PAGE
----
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Critically exploring psychology
Critically exploring psychology

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2.1 What is critical thinking?

Critical thinking is a form of making a judgement; it is not about being negative. It is something that most people do, daily, often with little awareness of the process they are going through. In simple terms, an example of everyday critical thinking is, I’m going hiking today, should I wear trainers or sandals? Critical thinking involves making an assessment of something, and then providing a critique of that position and putting forward new positions. For example, flip flops may be comfortable for the first part of the hike, in hot weather. However, the top of the mountain is rocky so a more substantial trainer might be needed to get to the summit and protect your toes.

A pair of flip flops and a pair of trainers
Figure 6 Deciding on the type of footwear needed for a hike is an example of everyday critical thinking

There are different stages to critical thinking, but they follow broadly similar steps. Firstly, you need to understand the issue at hand and the problem that is being faced or needs to be solved, and why? Secondly, it is necessary to carry out some form of analysis or collect some evidence about possible ways to understand the issue. For example, when do I need to solve the problem by? What resources do I have available to solve it? What happens if I use method A or method B to solve it? Is there a method C that would solve it more effectively? Thirdly, on the basis of the analysis, an evaluation is carried out, and finally a judgement is made about which way to progress. The advantages of working through these steps is that it widens thinking about a situation or issue, and opens up opportunities to different possible outcomes and solutions.

Flow chart showing and explaining the four stages of critical thinking: understand, anayse, evaluate and judge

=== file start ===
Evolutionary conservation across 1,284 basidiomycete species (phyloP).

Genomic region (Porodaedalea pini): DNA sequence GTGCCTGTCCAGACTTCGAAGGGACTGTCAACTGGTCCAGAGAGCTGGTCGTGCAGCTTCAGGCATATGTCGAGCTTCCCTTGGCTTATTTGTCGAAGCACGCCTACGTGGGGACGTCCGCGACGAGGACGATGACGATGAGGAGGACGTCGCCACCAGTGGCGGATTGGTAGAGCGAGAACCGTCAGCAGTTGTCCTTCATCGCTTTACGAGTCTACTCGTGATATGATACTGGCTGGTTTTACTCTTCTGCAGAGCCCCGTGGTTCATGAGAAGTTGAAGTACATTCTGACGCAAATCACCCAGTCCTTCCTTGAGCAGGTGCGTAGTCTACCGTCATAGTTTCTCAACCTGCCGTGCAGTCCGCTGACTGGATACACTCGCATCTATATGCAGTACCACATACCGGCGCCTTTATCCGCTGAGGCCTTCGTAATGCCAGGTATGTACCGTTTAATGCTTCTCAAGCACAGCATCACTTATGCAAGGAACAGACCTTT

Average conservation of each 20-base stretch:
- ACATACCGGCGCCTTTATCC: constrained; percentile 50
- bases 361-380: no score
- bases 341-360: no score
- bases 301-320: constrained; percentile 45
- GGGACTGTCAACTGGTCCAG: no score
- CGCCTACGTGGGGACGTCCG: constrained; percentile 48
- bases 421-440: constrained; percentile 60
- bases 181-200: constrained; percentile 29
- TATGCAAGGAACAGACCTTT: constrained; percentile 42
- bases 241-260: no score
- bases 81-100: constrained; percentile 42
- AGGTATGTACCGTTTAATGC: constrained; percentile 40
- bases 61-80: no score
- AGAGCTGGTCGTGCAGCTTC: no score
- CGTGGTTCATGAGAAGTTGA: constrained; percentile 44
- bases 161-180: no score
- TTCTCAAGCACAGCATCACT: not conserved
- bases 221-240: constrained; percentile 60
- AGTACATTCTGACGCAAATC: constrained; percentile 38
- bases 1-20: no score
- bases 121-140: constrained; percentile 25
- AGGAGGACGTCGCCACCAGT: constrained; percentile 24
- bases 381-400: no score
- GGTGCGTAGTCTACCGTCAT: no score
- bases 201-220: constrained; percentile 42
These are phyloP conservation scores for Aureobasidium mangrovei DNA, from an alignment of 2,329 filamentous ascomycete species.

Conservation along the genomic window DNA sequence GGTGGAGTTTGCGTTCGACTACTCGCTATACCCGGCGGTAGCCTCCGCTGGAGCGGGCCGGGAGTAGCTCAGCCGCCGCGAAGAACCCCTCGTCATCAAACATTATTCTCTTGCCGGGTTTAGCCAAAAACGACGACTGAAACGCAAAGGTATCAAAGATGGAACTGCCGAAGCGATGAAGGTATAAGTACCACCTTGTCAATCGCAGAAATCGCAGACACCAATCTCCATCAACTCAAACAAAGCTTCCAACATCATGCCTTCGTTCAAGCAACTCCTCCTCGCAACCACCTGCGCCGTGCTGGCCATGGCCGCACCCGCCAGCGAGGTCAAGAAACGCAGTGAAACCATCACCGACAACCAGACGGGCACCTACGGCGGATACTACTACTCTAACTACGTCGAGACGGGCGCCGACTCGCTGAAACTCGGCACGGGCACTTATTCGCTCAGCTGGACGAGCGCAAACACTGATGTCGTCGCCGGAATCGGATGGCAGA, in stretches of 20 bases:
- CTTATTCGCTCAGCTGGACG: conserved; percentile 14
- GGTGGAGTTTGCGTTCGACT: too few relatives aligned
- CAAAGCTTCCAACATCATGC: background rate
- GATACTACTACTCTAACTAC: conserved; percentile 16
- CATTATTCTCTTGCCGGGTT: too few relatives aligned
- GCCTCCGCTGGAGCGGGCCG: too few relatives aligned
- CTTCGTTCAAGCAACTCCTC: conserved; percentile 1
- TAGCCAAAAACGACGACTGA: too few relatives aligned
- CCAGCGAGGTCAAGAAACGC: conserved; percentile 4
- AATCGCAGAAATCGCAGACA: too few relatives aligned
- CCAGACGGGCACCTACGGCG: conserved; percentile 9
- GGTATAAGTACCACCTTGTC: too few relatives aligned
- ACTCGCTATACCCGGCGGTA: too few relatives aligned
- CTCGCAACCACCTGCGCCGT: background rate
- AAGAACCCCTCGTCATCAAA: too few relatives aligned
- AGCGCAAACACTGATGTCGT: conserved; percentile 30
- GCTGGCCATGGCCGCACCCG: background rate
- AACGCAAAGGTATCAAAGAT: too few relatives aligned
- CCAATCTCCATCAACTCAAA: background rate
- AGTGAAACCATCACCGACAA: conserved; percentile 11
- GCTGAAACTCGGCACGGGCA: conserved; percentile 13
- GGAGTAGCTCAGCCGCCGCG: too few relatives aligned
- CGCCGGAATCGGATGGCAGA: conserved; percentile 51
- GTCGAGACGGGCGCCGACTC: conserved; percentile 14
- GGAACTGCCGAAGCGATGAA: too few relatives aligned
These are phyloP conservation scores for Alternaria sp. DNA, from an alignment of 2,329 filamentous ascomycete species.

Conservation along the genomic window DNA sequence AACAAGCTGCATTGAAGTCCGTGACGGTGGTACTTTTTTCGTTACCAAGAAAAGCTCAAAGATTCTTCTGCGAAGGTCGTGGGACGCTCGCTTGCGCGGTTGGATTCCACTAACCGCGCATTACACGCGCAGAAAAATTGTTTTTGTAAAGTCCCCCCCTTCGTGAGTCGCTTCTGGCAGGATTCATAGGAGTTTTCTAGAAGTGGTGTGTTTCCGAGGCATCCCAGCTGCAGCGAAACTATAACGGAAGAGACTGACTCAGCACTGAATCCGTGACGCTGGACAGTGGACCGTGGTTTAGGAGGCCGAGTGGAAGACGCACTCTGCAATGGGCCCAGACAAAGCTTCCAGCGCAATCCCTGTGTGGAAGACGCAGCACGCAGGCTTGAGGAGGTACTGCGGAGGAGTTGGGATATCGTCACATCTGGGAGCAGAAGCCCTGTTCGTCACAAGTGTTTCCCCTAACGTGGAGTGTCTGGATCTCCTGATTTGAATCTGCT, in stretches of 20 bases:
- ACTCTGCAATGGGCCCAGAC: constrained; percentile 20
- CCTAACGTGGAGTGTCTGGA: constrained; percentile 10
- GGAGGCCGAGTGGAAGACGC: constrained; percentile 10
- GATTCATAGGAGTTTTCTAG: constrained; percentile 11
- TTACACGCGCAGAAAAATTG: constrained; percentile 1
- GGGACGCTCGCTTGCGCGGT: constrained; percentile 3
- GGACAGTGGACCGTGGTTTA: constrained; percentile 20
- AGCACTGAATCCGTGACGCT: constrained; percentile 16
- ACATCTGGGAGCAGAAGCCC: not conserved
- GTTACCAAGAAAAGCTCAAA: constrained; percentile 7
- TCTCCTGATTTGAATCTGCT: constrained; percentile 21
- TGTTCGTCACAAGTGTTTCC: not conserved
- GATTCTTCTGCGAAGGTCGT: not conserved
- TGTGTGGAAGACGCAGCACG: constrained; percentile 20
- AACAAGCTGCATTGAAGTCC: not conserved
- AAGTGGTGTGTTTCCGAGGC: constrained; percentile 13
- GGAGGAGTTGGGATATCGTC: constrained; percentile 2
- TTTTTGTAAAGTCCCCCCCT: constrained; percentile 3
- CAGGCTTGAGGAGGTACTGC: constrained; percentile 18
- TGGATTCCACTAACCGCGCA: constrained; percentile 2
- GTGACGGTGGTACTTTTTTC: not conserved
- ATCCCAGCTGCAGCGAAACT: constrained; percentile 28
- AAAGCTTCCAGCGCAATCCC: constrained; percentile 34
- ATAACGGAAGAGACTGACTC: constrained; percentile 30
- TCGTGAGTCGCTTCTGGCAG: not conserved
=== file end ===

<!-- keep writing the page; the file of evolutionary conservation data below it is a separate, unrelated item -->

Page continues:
Figure 7 Flow chart of the different stages of critical thinking

Elder and Paul (2012) describe a ‘well cultivated critical thinker’ as someone who:

  • raises vital questions and problems, formulating them clearly and precisely
  • gathers and assesses relevant information, using abstract ideas to interpret it effectively
  • comes to well-reasoned conclusions and solutions, testing them against relevant criteria and standards
  • thinks open-mindedly within alternative systems of thought, recognising and assessing, as need be, their assumptions, implications, and practical consequences; and
  • communicates effectively with others in figuring out solutions to complex problems.

Why is critical thinking important to psychology and research methods?

Critical thinking enables the researcher to go through the process of recognising their assumptions, challenging them and looking at possible other ways to do something.

In applying critical thinking to research, you will understand that there are different types of research questions; and that these different types of questions require different types of research designs (and consequently different methods) to answer them. If the question and the design do not correspond, then the conclusions that are made about the research are likely to be questionable at best, and probably wrong.

Now you have a better understanding of what critical thinking is, you will move onto look at a framework for developing research questions.